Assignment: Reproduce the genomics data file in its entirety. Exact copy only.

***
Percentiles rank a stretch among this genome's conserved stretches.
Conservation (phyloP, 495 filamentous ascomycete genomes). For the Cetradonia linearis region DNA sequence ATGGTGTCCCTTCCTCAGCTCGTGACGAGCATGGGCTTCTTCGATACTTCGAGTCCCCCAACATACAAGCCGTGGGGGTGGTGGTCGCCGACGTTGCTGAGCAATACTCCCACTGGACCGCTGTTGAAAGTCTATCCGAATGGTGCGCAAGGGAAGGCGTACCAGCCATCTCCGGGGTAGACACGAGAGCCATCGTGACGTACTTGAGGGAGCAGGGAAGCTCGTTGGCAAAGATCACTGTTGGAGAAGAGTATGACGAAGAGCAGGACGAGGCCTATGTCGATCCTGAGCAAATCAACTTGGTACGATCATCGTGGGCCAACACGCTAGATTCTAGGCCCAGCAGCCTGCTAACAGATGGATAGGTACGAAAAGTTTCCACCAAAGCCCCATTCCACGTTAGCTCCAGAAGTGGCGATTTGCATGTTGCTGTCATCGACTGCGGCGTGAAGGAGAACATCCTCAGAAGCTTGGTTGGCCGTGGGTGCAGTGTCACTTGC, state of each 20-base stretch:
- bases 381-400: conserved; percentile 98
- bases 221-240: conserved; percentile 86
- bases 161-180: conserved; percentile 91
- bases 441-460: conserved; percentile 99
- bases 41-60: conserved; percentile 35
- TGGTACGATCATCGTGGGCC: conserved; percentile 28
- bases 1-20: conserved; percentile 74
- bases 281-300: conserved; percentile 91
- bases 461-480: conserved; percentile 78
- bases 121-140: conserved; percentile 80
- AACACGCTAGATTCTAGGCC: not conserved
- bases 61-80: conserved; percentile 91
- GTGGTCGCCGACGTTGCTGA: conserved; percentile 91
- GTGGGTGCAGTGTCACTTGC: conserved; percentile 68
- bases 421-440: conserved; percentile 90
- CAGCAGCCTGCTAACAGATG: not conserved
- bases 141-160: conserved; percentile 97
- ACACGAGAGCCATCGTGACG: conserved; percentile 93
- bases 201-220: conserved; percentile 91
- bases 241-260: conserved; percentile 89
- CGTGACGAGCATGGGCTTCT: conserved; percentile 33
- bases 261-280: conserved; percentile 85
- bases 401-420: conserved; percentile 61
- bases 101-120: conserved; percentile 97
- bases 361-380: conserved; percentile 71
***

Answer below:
Percentiles rank a stretch among this genome's conserved stretches.
Conservation (phyloP, 495 filamentous ascomycete genomes). For the Cetradonia linearis region DNA sequence ATGGTGTCCCTTCCTCAGCTCGTGACGAGCATGGGCTTCTTCGATACTTCGAGTCCCCCAACATACAAGCCGTGGGGGTGGTGGTCGCCGACGTTGCTGAGCAATACTCCCACTGGACCGCTGTTGAAAGTCTATCCGAATGGTGCGCAAGGGAAGGCGTACCAGCCATCTCCGGGGTAGACACGAGAGCCATCGTGACGTACTTGAGGGAGCAGGGAAGCTCGTTGGCAAAGATCACTGTTGGAGAAGAGTATGACGAAGAGCAGGACGAGGCCTATGTCGATCCTGAGCAAATCAACTTGGTACGATCATCGTGGGCCAACACGCTAGATTCTAGGCCCAGCAGCCTGCTAACAGATGGATAGGTACGAAAAGTTTCCACCAAAGCCCCATTCCACGTTAGCTCCAGAAGTGGCGATTTGCATGTTGCTGTCATCGACTGCGGCGTGAAGGAGAACATCCTCAGAAGCTTGGTTGGCCGTGGGTGCAGTGTCACTTGC, state of each 20-base stretch:
- bases 381-400: conserved; percentile 98
- bases 221-240: conserved; percentile 86
- bases 161-180: conserved; percentile 91
- bases 441-460: conserved; percentile 99
- bases 41-60: conserved; percentile 35
- TGGTACGATCATCGTGGGCC: conserved; percentile 28
- bases 1-20: conserved; percentile 74
- bases 281-300: conserved; percentile 91
- bases 461-480: conserved; percentile 78
- bases 121-140: conserved; percentile 80
- AACACGCTAGATTCTAGGCC: not conserved
- bases 61-80: conserved; percentile 91
- GTGGTCGCCGACGTTGCTGA: conserved; percentile 91
- GTGGGTGCAGTGTCACTTGC: conserved; percentile 68
- bases 421-440: conserved; percentile 90
- CAGCAGCCTGCTAACAGATG: not conserved
- bases 141-160: conserved; percentile 97
- ACACGAGAGCCATCGTGACG: conserved; percentile 93
- bases 201-220: conserved; percentile 91
- bases 241-260: conserved; percentile 89
- CGTGACGAGCATGGGCTTCT: conserved; percentile 33
- bases 261-280: conserved; percentile 85
- bases 401-420: conserved; percentile 61
- bases 101-120: conserved; percentile 97
- bases 361-380: conserved; percentile 71